93% of countries worldwide have seen critical mental health services disrupted or stopped due to Covid-19, finds WHO survey
15th October 2020 12:03 - Health
93% of countries worldwide have seen critical mental health services disrupted or stopped due to Covid-19: A global survey by the World Health Organization (WHO) has found that the vast majority of countries polled have seen their critical mental health services disrupted or stopped altogether, due to the ongoing battle against Covid-19.
The survey included responses from 130 countries and is the first global data showing the impact of the pandemic on mental health services.
It found that six out of 10 countries have reported disruption to services for vulnerable people, including children and adolescents (72%), older adults (70%) and women who need antenatal and postnatal support (61%).
Two-thirds of the respondents polled said they have experienced disruptions to counselling and psychotherapy, while slightly fewer (65%) have seen disruptions to critical harm reduction services. Just under half the countries polled (45%) said they have seen a decline in opioid agonist maintenance treatment (OAT) for opioid dependence, while 35% have seen disruptions to emergency interventions.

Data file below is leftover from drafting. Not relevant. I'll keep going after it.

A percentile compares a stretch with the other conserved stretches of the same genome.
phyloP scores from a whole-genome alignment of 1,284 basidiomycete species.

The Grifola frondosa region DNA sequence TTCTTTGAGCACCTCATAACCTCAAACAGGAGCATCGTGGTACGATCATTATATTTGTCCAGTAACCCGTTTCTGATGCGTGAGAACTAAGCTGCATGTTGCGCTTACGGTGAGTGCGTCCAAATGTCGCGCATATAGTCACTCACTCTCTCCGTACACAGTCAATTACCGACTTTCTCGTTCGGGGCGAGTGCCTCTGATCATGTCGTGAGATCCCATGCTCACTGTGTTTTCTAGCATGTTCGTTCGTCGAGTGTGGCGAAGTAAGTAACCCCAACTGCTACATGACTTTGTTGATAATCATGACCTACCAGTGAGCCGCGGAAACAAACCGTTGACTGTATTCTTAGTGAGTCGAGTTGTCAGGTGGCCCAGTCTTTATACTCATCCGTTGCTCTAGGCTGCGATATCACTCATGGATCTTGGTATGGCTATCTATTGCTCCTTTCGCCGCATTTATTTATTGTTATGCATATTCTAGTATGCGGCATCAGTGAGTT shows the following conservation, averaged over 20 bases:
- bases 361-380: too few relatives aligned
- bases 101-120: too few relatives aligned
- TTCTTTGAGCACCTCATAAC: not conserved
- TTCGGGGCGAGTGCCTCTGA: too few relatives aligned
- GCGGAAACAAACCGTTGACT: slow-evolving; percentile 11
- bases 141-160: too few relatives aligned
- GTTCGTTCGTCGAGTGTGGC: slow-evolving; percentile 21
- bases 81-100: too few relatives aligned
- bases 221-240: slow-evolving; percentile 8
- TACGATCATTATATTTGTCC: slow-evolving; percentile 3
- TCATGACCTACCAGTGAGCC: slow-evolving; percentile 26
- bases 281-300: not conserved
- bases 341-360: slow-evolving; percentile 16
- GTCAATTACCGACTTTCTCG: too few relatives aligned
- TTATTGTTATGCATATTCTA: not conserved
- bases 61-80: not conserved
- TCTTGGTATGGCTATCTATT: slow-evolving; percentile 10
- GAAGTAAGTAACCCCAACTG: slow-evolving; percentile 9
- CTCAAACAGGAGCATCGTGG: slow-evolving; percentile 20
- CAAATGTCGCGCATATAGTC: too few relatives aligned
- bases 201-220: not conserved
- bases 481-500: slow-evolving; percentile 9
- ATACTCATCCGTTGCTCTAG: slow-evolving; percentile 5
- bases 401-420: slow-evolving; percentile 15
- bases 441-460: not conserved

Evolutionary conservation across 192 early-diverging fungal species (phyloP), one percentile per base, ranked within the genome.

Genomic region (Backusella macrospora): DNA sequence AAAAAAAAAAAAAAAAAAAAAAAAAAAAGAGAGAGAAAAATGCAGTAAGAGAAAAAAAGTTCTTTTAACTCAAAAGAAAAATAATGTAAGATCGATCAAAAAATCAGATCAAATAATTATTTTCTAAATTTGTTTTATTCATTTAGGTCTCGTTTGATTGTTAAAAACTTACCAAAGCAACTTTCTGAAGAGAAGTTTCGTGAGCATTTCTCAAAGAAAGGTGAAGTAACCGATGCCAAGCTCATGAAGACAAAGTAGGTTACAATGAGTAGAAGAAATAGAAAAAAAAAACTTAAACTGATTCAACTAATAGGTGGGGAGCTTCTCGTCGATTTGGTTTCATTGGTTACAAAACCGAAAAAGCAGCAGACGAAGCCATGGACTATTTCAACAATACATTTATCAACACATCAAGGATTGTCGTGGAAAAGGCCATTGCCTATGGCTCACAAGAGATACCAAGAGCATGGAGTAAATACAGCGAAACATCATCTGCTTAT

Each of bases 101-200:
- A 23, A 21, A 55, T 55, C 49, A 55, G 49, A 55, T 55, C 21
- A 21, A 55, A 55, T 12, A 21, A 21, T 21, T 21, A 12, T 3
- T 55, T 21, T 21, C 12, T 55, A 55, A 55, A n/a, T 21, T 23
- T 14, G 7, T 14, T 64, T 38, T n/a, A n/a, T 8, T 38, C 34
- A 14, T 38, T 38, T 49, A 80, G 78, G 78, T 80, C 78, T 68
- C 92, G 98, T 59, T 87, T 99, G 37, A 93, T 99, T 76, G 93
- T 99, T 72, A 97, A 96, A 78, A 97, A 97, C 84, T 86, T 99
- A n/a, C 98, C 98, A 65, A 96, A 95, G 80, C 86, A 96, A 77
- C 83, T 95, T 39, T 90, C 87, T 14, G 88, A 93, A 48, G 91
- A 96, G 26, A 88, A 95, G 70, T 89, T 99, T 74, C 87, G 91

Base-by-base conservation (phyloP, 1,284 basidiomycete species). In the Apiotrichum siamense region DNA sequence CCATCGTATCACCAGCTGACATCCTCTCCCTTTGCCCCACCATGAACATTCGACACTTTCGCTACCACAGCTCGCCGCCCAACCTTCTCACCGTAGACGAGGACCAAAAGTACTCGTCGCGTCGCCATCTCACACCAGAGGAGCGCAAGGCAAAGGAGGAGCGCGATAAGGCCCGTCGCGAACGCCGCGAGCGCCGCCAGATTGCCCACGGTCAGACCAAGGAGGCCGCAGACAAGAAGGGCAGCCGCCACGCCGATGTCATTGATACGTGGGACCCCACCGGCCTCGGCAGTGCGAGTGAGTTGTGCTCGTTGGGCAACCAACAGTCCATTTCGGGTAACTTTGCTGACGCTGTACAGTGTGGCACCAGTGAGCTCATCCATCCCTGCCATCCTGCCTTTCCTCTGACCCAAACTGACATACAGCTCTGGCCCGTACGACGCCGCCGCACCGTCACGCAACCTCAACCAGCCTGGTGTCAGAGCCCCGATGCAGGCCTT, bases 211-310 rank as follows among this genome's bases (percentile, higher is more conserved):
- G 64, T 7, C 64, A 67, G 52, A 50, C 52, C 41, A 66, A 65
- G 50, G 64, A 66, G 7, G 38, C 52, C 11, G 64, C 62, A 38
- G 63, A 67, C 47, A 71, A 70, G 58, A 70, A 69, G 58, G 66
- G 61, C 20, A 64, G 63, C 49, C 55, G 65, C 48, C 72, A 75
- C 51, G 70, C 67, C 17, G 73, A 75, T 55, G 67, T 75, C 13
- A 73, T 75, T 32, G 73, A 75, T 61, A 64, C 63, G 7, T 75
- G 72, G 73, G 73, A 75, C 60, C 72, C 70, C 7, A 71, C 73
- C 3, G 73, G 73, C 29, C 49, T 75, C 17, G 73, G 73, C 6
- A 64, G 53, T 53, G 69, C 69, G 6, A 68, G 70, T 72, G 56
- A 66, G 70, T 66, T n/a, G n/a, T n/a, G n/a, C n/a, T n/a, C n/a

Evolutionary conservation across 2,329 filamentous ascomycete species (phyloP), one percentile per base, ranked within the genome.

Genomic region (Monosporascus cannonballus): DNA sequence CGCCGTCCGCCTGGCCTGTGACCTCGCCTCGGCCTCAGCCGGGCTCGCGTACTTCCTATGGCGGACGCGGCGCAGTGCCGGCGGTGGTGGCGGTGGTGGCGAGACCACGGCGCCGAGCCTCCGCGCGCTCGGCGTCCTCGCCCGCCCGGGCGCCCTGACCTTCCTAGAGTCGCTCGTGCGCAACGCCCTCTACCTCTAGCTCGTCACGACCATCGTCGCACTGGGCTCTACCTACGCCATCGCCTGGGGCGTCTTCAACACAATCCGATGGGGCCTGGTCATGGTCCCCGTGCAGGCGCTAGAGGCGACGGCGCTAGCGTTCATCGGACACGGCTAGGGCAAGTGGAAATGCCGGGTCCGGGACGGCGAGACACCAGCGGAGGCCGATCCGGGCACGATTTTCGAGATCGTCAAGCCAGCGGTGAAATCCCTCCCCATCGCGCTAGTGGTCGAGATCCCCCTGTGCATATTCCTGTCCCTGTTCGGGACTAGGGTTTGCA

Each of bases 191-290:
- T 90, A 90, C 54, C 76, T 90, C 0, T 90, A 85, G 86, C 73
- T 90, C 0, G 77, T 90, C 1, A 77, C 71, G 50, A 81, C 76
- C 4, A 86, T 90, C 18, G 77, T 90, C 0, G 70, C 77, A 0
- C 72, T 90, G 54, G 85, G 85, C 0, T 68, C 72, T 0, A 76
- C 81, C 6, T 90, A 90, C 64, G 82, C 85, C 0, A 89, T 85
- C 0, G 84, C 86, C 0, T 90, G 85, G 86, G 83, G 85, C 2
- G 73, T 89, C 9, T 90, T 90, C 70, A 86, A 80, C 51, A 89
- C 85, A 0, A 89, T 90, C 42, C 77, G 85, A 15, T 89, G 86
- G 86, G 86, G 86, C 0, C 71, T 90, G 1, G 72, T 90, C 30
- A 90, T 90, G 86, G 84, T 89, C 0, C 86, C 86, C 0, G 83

Three out of 10 countries (30%) said they have seen disruption when trying to access medications needed to treat mental, neurological and substance use disorders.
Disruptions have also occurred in the majority of schools and workplaces, according to the findings, with 78% of respondents saying their country has experienced at least partial disruptions to schools, while three-quarters (75%) have seen disruption within the workplace.
Telemedicine and teletherapy
Seven out of 10 countries polled (70%) have introduced telemedicine or teletherapy to help reduce the impact of disruptions to face-to-face services, however this varied greatly between high and low income countries, the research found.
While 80% of high-income countries reported implementing telemedicine or teletherapy, just half of low-income countries polled (50%) said the same.
Funding was also revealed to be an obstacle, with just 17% of the countries polled saying they have full additional funding for mental health and psychosocial support, despite 89% saying that their national Covid-19 response plan is to provide these services.
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